If I had a native place, then, it was Delhi. In terms of location and language I was more an Agrawal from Delhi than an Iyengar from Mysore, but so powerful was the idea of patrilineal descent that through childhood and youth I believed I was ‘south Indian’. But even my north Indian identity was an odd confection of fact and prejudice. My mother’s family had lived in the old city for more than a hundred years. In the bania narrative of Delhi’s history, everything bad or coarse that had happened to the city since Independence was put down to the influx of Punjabi refugees. They were vulgar, thrusting, untutored in Delhi’s ways and especially its language. They said ‘mere ko’ instead of ‘mujhey’, and ‘bola’ instead of ‘kaha’. I soaked up these notions as a child and came to the conclusion that since everyone must have come to Delhi from somewhere else, and since we weren’t (heaven be praised) Punjabis, we must have arrived in the city from UP. My mother even had a cousin who had ancestral property in Banaras, which seemed to clinch things in favour of that state.
Some years later, a maternal uncle gave me a yellowing book with a family tree that traced my mother’s lineage to Jind. Jind had been part of undivided Punjab and was now part of Haryana. I didn’t want to be from Haryana so I said I didn’t believe the family tree. My uncle grinned hard-heartedly and told me to count from ninety to hundred in Hindi. I did. When I finished he said, "Can’t you hear yourself? Instead of the simple ‘n’ sound of ikyanvey, baanvey, tiranvey, chauranvey, which is how someone from UP would count, all your ‘n’ sounds come out like the retroflexive ‘n’ in Haryana. Because Haryana is where you’re from."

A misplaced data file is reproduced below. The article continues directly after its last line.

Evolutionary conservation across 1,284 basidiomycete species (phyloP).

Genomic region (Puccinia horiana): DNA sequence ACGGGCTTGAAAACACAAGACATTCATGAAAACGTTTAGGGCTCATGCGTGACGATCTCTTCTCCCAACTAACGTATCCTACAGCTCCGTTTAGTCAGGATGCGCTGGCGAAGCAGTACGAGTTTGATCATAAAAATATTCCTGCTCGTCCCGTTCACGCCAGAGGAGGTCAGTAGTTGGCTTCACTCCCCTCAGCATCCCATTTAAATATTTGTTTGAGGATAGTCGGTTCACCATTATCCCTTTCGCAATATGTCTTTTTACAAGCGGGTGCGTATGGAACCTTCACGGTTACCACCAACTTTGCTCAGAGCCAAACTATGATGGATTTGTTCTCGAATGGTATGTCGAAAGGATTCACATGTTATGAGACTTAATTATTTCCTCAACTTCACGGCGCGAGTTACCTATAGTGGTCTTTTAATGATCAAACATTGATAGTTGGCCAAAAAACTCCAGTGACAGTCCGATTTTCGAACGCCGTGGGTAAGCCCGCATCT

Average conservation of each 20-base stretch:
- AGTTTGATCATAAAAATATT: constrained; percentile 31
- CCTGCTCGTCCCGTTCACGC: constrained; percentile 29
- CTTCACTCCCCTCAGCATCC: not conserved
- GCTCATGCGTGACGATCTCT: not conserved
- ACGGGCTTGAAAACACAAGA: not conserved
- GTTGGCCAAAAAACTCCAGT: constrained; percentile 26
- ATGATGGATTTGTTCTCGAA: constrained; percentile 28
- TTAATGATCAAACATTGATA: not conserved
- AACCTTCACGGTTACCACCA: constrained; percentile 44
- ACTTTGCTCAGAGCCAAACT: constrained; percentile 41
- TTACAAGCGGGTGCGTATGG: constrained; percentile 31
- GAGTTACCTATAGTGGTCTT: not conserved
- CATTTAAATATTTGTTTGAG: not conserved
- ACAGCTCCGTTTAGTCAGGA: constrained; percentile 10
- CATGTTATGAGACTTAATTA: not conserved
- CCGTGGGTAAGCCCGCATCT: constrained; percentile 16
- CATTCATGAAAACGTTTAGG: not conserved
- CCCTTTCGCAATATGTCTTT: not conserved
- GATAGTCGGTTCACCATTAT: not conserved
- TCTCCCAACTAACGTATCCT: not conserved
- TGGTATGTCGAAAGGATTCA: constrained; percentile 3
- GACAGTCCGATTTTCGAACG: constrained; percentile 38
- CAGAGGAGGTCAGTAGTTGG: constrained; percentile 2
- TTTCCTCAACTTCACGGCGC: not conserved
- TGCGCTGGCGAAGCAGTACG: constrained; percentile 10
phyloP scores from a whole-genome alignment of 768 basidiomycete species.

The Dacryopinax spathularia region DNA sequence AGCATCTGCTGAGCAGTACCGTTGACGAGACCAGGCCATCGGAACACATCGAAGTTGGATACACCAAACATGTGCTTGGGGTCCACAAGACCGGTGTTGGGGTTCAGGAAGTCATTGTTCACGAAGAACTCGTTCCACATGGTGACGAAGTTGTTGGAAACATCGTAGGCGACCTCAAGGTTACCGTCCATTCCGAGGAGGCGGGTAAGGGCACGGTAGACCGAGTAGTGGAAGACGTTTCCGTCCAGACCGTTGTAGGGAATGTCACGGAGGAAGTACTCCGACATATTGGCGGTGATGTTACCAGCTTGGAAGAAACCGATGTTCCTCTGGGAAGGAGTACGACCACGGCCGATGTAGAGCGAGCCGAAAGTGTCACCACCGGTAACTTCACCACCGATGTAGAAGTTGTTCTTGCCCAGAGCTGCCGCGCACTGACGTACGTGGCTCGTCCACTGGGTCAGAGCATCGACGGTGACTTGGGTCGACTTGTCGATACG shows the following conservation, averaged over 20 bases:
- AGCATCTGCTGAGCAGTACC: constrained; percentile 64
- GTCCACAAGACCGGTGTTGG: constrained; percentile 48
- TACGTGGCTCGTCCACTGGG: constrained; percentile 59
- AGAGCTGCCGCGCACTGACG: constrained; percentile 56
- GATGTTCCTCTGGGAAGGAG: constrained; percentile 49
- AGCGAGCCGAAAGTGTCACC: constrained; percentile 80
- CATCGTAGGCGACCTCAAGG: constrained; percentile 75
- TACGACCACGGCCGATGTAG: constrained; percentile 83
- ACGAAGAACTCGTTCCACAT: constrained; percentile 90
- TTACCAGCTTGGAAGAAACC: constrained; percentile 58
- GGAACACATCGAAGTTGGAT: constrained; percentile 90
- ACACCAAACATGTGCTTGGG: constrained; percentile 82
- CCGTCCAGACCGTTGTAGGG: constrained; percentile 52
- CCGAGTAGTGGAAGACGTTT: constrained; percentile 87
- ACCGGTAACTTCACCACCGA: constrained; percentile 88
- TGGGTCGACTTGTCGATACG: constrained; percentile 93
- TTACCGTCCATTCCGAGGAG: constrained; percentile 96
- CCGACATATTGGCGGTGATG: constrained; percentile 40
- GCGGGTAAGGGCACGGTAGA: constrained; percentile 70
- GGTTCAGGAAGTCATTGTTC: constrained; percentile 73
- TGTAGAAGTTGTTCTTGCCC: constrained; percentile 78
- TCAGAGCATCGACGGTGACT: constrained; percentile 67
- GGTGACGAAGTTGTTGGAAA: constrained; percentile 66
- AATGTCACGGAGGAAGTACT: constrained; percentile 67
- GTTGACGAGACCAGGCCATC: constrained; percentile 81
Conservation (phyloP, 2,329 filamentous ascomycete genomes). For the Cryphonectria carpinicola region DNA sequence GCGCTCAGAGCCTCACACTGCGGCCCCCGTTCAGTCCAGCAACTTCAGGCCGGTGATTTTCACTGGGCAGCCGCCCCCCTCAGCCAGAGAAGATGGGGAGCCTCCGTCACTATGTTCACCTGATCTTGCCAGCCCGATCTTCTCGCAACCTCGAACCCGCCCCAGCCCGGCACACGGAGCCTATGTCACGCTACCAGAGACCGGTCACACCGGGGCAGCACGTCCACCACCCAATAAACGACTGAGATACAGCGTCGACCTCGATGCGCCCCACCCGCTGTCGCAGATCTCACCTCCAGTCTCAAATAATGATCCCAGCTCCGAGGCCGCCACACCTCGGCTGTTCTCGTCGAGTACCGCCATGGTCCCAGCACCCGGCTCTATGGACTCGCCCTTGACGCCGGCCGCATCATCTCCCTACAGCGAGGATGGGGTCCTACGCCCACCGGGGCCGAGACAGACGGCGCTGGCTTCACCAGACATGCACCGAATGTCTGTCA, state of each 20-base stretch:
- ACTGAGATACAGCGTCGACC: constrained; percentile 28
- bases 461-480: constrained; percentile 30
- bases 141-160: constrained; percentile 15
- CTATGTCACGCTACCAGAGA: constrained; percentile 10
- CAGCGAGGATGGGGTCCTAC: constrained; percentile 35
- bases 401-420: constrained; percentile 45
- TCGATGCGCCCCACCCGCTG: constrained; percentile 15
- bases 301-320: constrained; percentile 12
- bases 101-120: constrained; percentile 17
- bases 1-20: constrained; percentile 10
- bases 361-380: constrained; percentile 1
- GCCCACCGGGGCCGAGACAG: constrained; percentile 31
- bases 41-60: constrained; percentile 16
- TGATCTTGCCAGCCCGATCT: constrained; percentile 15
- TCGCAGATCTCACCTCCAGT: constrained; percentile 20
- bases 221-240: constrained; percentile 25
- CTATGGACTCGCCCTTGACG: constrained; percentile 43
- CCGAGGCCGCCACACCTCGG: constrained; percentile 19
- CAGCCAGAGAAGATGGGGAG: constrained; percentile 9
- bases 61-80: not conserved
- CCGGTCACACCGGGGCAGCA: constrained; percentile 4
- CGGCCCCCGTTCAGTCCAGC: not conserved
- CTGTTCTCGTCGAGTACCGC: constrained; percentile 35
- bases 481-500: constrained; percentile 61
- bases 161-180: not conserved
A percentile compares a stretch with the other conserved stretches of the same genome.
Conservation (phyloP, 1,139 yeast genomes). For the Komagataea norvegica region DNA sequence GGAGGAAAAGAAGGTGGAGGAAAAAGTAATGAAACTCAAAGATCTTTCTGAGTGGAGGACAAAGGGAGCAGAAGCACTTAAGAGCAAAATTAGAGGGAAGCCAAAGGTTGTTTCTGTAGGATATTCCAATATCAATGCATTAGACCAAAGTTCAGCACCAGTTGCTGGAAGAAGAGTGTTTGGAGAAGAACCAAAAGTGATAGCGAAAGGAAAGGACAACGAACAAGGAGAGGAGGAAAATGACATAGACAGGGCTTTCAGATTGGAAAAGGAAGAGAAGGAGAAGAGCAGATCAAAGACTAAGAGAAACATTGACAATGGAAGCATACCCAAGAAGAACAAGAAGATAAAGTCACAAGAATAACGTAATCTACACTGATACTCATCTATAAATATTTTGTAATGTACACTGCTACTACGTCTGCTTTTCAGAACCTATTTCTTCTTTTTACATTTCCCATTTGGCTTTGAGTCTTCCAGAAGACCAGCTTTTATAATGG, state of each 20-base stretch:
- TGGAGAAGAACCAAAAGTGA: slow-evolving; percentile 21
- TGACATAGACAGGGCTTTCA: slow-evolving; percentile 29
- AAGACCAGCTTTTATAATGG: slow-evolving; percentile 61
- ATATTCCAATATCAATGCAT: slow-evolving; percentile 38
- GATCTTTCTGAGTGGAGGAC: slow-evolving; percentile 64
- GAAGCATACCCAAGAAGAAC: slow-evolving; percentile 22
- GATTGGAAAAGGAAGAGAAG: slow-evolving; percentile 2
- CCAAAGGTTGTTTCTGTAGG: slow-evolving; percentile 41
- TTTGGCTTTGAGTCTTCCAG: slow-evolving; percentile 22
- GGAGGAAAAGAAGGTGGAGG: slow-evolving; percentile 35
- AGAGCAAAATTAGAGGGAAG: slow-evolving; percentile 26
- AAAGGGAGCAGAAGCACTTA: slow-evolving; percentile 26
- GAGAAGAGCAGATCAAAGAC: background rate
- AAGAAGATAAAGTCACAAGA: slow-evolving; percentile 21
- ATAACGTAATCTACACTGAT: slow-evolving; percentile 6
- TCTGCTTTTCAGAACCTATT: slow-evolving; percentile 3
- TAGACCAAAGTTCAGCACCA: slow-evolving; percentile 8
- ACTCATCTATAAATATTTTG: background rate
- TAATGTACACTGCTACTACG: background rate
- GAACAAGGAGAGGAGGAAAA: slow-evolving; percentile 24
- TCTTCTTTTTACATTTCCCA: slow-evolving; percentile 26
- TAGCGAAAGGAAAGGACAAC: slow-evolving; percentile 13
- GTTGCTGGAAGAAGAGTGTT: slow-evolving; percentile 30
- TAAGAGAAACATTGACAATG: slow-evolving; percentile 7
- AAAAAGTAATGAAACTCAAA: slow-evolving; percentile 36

(Mukul Kesavan is a historian, cricket writer and novelist.)
Thank you to all those who have taken the trouble to read the article and share their thoughts. Out of the arguments made here, there are two that perhaps need answering. So here they go.
1. The first part of the article compares outcomes (relative percentages of population of the religions concerned) irrespective of the process that led to those outcomes - whether immigration, relatively faster population growth or conversions. This was for two reasons. One, to put the figure of 2.3 per cent in "numerical perspective", as the article itself explained. The second reason was that outcomes are ultimately what the crux of debate is about. The rest of the article in any case dealt with process - or conversions in this case, from both a contemporary and historical perspective.
2. Some commenters have tried to cast doubts on the reliability of Census 2001. Those who do this should bear in mind that Census 2001 was conducted by a BJP government. Considering the extreme importance that BJP gives to this issue, it would be reasonable to expect that IF it had perceived a problem with the methodology that was distorting the numbers, it would have fixed it. As the article mentioned, BJP or BJP-supported governments have been in power for 10 of the last 40 years, or about a quarter of the time, and the only reasonable conclusion one can arrive at is that any misreporting of numbers, real or perceived, would be marginal and hence, not of importance.
To all other arguments made, my answer is the following: Please read the article again, with particular focus on the quotations of Vivekananda and Monier Williams, and the history of the missionary efforts in Bengal and their outcome.